Owing to numerous geopolitical factors, crude prices went up steadily during the June quarter, and remained steady between $70 and $79 per barrel.
This uptick favoured upstream oil companies, whose realisations improved as a result. A parallel upward revision in gas prices ensured higher realisations for gas upstream companies as well.
While a rise in crude prices is good for these companies' revenues, it also exposes them to a risk of sharing subsidy with the government in prices rise further.
Thanks to higher crude prices, ONGC reported a 43 percent year-on-year rise in realisations for the June quarter. The company's EBITDA margin expanded by a healthy 390 basis points.
After the acquisition of Hindustan Petroleum Corporation, which consumed a substantial portion of ONGC's surplus cash, its other income came in lower than in the same quarter last year.
Also, the debt that the company had to take onto its books for the deal ensured that its interest outgo also rose substantially in the quarter under review.
A rise in other expenses to the tune of around Rs 90 crore because of fluctuations in foreign exchange rates also ate into the company's profitability.
ONGC's oil production for the quarter, at 6.2 million tonnes, was 4 percent lower YoY and nearly unchanged on sequentially. Its gas production, at 6.2 billion cubic metres, was up 3 percent YoY and 2 percent sequentially.
With several new projects starting up around H2FY19, the ONGC management remained confident of ending the year with positive growth in oil production.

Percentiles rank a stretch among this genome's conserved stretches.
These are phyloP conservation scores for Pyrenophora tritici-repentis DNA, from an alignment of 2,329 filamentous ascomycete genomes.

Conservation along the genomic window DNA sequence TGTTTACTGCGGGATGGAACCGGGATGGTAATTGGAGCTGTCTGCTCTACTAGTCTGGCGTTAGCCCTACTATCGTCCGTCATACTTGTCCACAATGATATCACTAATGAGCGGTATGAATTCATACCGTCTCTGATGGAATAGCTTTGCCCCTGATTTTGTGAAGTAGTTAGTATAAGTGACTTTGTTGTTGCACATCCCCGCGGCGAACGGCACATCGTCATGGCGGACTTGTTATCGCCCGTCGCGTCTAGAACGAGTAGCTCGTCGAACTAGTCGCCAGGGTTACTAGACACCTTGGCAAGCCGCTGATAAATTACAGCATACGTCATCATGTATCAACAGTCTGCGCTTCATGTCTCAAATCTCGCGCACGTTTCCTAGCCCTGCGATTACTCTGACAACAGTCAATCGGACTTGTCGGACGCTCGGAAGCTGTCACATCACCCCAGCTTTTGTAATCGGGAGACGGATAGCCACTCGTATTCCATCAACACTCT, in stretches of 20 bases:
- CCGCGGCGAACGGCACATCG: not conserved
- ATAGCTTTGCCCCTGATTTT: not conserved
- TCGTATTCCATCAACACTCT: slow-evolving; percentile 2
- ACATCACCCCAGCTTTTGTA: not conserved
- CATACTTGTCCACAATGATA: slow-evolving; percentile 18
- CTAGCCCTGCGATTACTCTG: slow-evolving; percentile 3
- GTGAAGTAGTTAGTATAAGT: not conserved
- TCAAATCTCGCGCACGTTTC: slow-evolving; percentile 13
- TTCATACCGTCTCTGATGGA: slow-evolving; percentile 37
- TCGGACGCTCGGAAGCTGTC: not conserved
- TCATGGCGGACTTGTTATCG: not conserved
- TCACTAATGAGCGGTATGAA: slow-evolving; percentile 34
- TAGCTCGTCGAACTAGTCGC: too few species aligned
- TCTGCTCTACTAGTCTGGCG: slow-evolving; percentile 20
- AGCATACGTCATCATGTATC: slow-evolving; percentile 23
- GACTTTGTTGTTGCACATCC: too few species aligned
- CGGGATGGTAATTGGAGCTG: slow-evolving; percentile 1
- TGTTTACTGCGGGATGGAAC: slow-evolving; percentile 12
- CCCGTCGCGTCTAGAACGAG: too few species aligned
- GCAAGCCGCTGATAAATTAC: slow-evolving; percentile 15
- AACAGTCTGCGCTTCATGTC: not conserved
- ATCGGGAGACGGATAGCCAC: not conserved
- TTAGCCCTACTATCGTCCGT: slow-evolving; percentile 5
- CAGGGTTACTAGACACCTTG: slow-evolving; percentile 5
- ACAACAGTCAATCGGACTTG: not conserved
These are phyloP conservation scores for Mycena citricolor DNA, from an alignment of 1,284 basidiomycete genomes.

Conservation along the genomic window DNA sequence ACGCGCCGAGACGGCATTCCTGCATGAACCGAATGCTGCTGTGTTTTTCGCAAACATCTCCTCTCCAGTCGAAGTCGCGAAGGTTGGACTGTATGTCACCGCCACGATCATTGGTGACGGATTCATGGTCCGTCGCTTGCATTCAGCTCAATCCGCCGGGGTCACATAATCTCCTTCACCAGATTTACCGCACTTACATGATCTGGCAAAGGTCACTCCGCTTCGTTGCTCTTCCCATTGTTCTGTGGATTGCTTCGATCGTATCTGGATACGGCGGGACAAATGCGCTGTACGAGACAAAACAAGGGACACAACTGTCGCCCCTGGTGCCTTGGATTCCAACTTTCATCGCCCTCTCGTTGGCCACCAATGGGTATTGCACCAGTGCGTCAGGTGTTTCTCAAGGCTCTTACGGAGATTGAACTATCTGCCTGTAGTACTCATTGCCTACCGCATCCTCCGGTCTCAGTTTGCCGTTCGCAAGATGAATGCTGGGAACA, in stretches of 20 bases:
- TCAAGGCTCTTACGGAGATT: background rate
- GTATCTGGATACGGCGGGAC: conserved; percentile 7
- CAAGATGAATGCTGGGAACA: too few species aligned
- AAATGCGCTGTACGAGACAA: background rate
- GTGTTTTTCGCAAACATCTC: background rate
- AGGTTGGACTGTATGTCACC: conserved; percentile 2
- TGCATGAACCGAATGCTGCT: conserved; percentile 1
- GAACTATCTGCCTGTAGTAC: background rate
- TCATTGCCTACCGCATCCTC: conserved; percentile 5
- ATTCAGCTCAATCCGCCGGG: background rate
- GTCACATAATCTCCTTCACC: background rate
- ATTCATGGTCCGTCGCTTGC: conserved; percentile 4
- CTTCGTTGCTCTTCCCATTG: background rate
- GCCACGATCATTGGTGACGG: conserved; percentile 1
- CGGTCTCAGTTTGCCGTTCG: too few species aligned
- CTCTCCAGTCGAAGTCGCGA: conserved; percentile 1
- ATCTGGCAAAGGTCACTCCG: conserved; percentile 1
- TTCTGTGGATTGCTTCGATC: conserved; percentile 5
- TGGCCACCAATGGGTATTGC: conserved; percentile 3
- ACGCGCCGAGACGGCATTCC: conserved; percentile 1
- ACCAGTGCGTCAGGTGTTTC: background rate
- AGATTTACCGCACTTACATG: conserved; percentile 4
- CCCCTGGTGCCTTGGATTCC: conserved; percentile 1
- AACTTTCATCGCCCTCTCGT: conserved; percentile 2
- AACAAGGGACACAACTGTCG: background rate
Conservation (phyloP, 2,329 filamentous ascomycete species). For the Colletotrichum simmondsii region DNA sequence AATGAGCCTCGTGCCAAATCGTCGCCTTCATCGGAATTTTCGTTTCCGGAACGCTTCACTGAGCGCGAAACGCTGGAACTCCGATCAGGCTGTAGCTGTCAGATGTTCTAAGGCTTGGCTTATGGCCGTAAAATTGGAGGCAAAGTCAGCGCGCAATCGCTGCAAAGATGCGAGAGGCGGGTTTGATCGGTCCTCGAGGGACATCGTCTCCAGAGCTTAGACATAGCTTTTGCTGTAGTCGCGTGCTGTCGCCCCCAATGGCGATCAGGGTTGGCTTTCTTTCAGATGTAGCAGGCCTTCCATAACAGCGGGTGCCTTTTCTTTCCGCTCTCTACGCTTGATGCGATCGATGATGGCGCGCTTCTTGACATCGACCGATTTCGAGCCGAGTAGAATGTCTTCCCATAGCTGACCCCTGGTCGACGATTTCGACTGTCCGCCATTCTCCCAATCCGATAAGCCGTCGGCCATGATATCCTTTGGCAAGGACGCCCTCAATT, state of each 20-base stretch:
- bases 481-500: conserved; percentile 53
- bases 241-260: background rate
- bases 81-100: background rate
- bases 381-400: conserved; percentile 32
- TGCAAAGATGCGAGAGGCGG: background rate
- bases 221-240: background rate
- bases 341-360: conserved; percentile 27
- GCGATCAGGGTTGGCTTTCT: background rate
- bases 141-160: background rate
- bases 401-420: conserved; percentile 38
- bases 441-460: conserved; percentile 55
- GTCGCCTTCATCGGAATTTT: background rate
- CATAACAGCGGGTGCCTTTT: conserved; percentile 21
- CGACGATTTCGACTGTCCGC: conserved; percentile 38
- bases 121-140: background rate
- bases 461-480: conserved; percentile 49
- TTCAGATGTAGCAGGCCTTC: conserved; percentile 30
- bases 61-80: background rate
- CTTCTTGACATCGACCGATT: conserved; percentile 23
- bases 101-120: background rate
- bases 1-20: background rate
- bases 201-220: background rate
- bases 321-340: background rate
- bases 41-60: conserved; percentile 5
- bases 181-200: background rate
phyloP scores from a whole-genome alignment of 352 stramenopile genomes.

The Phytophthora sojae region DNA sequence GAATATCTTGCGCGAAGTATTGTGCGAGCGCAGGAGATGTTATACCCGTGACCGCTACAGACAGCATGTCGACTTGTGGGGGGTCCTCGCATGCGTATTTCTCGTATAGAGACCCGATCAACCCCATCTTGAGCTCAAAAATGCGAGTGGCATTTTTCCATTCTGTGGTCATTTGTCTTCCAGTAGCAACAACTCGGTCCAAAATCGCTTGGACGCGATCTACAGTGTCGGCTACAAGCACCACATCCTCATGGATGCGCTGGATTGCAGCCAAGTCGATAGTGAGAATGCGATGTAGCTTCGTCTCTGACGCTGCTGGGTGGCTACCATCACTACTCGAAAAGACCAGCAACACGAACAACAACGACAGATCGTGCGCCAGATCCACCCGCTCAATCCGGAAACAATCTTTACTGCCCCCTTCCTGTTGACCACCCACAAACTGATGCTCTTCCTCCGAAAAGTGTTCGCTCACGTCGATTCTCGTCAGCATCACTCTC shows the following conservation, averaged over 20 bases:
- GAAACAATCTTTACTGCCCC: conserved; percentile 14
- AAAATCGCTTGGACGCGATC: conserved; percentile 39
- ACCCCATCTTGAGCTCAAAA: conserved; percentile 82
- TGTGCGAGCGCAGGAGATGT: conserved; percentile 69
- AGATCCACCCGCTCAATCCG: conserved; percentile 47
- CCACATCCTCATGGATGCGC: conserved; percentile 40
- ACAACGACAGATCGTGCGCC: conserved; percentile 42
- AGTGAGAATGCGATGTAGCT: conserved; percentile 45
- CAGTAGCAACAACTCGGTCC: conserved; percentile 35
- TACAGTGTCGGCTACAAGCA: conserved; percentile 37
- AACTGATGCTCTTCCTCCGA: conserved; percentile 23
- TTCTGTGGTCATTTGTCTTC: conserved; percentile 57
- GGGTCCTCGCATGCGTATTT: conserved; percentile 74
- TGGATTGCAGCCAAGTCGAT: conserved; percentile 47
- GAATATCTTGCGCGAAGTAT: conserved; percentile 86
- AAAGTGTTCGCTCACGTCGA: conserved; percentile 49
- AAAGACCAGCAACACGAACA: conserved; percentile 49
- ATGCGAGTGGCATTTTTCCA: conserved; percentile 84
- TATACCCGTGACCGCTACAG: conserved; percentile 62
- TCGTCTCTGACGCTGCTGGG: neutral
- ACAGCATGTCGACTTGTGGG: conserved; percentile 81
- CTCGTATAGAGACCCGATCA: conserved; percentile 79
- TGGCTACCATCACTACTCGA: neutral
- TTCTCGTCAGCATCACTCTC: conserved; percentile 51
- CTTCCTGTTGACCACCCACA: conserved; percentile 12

It also indicated that at the prevalent crude price levels, no subsidy burden is expected to come ONGC's way in FY19, which is a relief. However, investors need to stay cautious in a buoyant oil price environment.
Oil India reported a 45 percent YoY rise in revenue and a 61 percent YoY increase in EBITDA, primarily because of higher realisations.
The benefit of higher realisations was partially offset by higher other expenses (including a Rs 10 crore charge on account of forex loss), which rose 64 percent on year.
Lower other income coupled with higher interest and tax cost ate away at Oil India's net profit. The company's net profit margin expanded 400 basis points on year.
The company's production remained largely muted, which we see as a concern in coming months. Oil sale volumes were down 0.9 percent YoY to 0.81 million tonnes and gas sale volumes were largely flat at 0.6 billion cubic metres.
After correcting 18 percent and 19 percent, respectively, from their 52-week highs, shares of ONGC and Oil India are now trading at multiples of 7.1 times and and 7.3 times their estimated earnings for 2019.
Given the overall momentum in crude oil prices, we expect both companies to be comfortable as far as revenue is concerned.
While oil volumes are expected to remain more or less flat, owing to the increased stress on cleaner fuels, with the uptrend of crude prices we expect improved realisations and a rise in volumes of gas. The parallel price rise in gas should have rub-off positively on overall realisations.
However, we advise investors to keep their eyes open for a situation in which crude prices rise further, increasing the subsidy sharing burden for companies like ONGC.
We see a steady topline for both Oil India and ONGC and recommend to keep both companies on the radar. At current levels, we see ONGC as a good pick to include in the portfolio. However, we would be looking for a better entry point for Oil India.
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